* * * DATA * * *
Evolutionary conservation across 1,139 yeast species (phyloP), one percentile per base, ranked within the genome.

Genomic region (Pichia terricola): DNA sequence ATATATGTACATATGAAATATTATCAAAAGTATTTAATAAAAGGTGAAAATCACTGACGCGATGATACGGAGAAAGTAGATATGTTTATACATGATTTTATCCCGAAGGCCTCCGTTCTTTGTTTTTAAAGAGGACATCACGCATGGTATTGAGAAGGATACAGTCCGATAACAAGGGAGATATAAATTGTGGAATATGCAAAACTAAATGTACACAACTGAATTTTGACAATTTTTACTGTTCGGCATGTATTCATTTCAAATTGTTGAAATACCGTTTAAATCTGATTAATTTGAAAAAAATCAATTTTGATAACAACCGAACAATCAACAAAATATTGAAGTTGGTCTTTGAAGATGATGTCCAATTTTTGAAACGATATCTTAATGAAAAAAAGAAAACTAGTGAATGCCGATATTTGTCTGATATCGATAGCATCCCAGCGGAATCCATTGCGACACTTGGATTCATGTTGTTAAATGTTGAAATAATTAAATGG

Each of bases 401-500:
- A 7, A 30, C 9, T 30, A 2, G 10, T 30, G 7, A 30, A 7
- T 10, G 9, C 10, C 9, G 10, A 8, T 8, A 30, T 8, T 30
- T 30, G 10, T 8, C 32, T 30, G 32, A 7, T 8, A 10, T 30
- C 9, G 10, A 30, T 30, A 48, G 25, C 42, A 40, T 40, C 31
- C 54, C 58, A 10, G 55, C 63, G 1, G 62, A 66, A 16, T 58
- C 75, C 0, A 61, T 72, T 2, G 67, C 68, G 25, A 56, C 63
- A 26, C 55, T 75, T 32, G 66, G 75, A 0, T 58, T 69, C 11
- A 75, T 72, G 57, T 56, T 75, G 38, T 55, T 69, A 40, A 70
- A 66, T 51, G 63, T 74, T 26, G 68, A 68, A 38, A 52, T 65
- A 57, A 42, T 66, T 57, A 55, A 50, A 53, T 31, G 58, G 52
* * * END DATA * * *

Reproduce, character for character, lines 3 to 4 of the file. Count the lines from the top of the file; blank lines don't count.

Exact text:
Each of bases 401-500:
- A 7, A 30, C 9, T 30, A 2, G 10, T 30, G 7, A 30, A 7